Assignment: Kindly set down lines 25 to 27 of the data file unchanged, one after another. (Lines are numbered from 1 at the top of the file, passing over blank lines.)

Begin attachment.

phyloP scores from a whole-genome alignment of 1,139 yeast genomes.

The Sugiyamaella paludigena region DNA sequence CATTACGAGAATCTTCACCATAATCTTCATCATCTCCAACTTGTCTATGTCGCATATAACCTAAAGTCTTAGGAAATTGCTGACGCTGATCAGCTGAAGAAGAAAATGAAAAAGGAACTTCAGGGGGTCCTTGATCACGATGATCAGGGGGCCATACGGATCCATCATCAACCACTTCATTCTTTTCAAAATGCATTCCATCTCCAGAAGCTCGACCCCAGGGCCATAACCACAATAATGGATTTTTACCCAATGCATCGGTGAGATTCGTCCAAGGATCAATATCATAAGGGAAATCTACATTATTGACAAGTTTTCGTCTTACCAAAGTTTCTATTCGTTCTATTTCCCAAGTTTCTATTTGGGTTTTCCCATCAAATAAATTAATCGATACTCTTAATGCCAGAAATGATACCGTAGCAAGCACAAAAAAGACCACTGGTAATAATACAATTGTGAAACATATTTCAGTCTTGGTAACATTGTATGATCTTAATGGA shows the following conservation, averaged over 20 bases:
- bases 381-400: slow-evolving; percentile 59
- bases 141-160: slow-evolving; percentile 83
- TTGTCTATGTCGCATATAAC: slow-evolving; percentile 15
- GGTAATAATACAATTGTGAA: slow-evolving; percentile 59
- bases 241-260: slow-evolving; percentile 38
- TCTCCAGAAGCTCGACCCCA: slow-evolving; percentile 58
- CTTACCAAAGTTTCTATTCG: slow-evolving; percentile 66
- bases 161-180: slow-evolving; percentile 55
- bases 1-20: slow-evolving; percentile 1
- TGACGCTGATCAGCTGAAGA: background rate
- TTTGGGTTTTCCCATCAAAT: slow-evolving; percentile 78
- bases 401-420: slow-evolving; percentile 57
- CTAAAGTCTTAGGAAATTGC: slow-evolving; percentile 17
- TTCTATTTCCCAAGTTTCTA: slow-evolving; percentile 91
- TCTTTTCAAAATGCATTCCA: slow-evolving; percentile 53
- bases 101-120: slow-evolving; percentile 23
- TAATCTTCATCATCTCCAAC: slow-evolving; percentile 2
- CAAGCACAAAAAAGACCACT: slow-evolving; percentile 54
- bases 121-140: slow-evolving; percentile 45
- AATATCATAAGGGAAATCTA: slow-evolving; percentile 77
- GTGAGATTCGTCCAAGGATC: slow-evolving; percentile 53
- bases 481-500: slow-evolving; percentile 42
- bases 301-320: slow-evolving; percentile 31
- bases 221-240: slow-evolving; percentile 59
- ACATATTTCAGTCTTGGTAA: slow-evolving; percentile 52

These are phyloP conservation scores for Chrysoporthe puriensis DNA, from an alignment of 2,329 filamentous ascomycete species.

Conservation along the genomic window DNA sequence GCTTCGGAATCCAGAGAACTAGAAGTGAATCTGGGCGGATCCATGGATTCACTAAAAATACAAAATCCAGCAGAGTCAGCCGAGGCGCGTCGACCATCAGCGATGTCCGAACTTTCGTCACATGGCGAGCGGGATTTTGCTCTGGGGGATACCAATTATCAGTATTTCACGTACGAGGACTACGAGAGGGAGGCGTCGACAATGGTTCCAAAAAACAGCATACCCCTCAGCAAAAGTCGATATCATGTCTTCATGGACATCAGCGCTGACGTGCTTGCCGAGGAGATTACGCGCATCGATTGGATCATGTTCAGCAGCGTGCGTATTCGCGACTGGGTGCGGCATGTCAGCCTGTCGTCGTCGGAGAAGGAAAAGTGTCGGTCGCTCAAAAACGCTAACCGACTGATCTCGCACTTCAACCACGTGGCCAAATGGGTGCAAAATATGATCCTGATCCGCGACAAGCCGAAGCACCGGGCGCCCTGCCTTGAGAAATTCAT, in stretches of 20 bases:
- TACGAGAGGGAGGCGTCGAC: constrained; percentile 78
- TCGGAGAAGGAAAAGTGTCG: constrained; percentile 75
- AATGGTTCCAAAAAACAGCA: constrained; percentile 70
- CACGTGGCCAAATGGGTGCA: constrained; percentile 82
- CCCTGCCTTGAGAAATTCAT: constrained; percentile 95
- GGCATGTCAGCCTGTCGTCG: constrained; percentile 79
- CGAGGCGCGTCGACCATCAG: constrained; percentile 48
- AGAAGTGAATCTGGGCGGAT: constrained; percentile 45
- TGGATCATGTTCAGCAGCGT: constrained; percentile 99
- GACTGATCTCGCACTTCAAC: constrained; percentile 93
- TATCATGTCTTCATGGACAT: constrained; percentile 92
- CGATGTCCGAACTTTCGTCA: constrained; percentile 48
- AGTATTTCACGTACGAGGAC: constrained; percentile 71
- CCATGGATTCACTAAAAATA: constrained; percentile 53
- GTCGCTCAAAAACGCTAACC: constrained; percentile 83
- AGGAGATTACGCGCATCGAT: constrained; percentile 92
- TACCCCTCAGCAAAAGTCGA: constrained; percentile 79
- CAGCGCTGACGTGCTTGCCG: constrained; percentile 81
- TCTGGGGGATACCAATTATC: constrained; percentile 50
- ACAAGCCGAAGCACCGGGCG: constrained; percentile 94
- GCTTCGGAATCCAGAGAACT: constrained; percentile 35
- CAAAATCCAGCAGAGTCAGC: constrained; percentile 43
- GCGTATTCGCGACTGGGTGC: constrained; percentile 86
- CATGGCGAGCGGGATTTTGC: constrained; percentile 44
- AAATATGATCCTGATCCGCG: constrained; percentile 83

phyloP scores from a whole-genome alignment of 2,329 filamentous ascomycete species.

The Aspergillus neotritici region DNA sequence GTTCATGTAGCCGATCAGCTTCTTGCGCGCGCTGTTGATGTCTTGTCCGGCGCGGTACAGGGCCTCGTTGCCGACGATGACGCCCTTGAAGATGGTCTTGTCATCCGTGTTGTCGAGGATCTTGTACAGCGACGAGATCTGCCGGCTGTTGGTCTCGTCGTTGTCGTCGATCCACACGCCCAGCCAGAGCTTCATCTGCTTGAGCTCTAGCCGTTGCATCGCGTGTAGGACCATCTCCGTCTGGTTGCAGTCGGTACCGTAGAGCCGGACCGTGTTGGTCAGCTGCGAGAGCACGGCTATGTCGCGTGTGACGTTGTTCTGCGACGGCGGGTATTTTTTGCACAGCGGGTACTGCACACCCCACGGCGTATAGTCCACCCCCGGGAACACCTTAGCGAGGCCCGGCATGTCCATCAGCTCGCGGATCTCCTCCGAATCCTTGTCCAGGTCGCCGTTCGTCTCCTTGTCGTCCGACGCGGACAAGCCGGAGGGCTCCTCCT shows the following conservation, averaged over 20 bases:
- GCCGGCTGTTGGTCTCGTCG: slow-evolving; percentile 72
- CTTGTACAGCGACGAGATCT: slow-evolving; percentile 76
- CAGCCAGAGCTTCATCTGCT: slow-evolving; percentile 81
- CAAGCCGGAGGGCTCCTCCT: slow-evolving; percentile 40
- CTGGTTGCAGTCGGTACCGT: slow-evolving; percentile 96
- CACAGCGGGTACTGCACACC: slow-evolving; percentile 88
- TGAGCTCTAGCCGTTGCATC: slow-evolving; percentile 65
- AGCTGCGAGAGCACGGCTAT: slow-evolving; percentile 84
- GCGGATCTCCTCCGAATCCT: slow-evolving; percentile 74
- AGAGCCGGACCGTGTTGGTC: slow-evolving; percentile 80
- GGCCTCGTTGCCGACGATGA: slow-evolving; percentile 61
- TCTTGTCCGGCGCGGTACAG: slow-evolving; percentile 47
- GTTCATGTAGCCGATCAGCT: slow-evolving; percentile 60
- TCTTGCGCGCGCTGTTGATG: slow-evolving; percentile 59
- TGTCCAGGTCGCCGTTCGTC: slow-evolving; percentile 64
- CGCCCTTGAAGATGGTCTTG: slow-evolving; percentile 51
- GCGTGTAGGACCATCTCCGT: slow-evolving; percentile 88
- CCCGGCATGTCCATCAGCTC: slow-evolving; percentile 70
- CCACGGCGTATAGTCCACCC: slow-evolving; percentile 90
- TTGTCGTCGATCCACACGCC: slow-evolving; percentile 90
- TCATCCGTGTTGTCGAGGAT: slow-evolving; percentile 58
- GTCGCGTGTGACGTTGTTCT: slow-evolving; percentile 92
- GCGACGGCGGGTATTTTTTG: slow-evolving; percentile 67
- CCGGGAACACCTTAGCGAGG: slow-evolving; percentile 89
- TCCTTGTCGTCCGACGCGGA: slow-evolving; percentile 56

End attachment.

- bases 301-320: slow-evolving; percentile 31
- bases 221-240: slow-evolving; percentile 59
- ACATATTTCAGTCTTGGTAA: slow-evolving; percentile 52